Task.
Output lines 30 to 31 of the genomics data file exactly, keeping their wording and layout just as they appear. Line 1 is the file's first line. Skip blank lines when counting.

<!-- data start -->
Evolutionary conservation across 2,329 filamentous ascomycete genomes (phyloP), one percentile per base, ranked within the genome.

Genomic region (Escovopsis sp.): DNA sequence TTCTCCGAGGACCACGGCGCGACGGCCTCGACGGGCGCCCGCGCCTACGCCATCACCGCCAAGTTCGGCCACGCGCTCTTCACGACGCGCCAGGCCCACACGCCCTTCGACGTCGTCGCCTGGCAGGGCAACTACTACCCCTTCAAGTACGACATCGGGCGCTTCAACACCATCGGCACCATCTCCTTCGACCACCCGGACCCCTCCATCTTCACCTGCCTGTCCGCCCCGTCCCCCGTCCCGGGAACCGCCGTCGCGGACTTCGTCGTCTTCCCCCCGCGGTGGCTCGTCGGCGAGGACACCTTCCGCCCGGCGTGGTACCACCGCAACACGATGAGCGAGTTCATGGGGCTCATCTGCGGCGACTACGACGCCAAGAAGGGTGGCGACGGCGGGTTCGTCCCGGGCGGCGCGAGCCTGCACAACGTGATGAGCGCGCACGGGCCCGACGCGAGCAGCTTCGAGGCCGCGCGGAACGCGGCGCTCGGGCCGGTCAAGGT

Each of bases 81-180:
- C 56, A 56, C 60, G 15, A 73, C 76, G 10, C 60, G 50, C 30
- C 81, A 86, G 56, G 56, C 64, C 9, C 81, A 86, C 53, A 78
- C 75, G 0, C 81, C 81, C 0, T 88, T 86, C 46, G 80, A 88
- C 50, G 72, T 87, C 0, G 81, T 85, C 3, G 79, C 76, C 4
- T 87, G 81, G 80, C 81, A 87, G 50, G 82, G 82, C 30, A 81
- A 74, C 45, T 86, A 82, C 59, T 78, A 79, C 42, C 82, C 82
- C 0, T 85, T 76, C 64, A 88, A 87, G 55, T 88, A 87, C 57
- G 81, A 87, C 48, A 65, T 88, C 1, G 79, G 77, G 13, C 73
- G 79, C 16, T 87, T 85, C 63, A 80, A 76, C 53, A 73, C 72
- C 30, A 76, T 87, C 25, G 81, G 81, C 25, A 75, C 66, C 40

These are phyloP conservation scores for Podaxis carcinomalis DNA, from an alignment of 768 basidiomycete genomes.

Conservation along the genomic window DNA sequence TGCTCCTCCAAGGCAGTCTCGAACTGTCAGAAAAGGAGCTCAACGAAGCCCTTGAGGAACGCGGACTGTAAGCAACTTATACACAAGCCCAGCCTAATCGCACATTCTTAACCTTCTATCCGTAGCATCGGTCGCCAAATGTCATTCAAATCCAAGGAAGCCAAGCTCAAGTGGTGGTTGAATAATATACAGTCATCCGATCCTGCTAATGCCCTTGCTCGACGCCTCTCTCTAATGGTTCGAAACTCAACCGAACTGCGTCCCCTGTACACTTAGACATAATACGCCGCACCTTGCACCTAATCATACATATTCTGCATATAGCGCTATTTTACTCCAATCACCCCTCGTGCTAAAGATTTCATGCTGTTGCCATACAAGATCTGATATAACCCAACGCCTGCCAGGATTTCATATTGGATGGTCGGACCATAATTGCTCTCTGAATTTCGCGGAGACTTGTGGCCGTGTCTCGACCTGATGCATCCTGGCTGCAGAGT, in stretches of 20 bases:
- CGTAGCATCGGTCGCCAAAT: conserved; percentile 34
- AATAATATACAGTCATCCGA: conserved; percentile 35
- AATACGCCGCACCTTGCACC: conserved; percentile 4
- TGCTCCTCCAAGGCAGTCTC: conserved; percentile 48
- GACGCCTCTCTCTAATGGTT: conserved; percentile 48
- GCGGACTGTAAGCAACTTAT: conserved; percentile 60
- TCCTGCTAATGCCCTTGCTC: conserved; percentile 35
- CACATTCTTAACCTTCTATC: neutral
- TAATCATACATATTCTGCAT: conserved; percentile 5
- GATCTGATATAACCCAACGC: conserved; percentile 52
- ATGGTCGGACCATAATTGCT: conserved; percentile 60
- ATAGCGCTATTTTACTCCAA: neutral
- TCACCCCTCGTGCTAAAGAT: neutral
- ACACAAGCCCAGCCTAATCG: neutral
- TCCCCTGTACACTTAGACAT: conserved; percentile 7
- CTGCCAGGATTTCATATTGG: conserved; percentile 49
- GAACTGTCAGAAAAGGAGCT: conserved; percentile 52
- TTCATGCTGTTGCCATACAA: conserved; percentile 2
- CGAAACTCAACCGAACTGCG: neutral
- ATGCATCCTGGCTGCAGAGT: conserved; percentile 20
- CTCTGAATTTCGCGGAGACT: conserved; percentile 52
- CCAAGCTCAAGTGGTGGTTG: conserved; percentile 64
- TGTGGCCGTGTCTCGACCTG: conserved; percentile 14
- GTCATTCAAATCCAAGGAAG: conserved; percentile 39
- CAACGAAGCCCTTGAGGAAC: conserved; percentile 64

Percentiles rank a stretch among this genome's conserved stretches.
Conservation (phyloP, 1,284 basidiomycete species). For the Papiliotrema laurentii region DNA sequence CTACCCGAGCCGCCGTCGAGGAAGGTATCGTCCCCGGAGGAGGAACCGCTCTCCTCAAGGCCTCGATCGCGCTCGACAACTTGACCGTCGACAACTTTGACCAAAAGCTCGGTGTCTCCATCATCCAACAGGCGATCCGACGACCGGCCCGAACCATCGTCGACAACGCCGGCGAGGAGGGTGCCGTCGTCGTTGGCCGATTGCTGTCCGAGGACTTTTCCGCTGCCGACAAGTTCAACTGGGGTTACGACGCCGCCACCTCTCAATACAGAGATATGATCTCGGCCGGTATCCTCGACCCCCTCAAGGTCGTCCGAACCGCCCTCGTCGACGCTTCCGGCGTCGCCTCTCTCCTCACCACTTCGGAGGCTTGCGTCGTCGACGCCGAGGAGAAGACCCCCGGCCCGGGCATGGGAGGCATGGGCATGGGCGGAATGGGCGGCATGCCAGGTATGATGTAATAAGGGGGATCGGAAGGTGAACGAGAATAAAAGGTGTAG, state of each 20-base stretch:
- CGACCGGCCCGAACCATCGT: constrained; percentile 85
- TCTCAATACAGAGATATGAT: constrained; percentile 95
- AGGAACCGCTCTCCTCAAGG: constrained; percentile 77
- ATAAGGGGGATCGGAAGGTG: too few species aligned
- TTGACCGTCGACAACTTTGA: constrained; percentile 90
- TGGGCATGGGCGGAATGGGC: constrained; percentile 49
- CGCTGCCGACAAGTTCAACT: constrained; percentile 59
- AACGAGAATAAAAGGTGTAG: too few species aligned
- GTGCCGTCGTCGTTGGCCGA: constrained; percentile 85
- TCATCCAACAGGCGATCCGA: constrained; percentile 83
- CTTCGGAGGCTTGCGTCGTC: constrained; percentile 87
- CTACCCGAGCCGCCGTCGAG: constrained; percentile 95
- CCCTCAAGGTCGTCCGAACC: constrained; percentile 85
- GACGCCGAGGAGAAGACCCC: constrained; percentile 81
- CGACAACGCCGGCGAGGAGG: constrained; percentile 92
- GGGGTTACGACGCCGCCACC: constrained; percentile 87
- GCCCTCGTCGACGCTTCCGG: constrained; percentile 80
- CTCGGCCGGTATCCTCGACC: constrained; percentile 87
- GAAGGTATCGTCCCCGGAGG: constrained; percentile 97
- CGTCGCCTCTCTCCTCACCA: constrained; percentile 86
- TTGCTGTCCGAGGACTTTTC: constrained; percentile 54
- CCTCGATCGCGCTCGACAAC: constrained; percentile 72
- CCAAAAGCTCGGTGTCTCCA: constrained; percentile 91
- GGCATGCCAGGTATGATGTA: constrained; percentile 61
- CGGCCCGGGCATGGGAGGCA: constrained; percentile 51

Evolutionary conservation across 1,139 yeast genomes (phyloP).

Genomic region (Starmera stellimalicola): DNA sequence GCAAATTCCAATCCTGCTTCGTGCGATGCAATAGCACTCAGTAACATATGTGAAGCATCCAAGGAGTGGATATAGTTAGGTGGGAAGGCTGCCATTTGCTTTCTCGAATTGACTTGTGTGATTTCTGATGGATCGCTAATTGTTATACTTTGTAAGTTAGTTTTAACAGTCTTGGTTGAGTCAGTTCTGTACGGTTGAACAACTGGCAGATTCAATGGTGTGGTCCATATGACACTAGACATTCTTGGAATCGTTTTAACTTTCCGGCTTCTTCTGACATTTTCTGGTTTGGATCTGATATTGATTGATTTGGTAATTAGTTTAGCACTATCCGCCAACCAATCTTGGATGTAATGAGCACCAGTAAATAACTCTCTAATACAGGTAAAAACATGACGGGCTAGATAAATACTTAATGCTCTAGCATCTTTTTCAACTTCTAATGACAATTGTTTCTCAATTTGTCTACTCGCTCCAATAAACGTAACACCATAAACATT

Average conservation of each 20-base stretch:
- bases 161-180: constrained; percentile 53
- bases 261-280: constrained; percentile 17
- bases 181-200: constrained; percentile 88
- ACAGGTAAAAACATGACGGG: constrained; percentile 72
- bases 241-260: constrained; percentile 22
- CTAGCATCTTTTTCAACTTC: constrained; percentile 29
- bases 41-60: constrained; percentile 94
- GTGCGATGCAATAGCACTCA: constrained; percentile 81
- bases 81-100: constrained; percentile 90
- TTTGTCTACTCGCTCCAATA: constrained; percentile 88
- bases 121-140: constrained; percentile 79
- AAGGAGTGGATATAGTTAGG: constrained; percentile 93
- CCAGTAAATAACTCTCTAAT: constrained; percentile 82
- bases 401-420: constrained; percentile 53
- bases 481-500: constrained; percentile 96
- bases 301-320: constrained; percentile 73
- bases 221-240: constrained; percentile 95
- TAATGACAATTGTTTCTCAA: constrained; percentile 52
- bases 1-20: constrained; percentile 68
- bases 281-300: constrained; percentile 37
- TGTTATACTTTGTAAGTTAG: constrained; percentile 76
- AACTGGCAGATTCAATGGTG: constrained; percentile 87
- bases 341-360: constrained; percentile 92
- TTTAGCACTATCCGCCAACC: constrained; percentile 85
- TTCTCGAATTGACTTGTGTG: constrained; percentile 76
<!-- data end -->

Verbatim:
- TCCCCTGTACACTTAGACAT: conserved; percentile 7
- CTGCCAGGATTTCATATTGG: conserved; percentile 49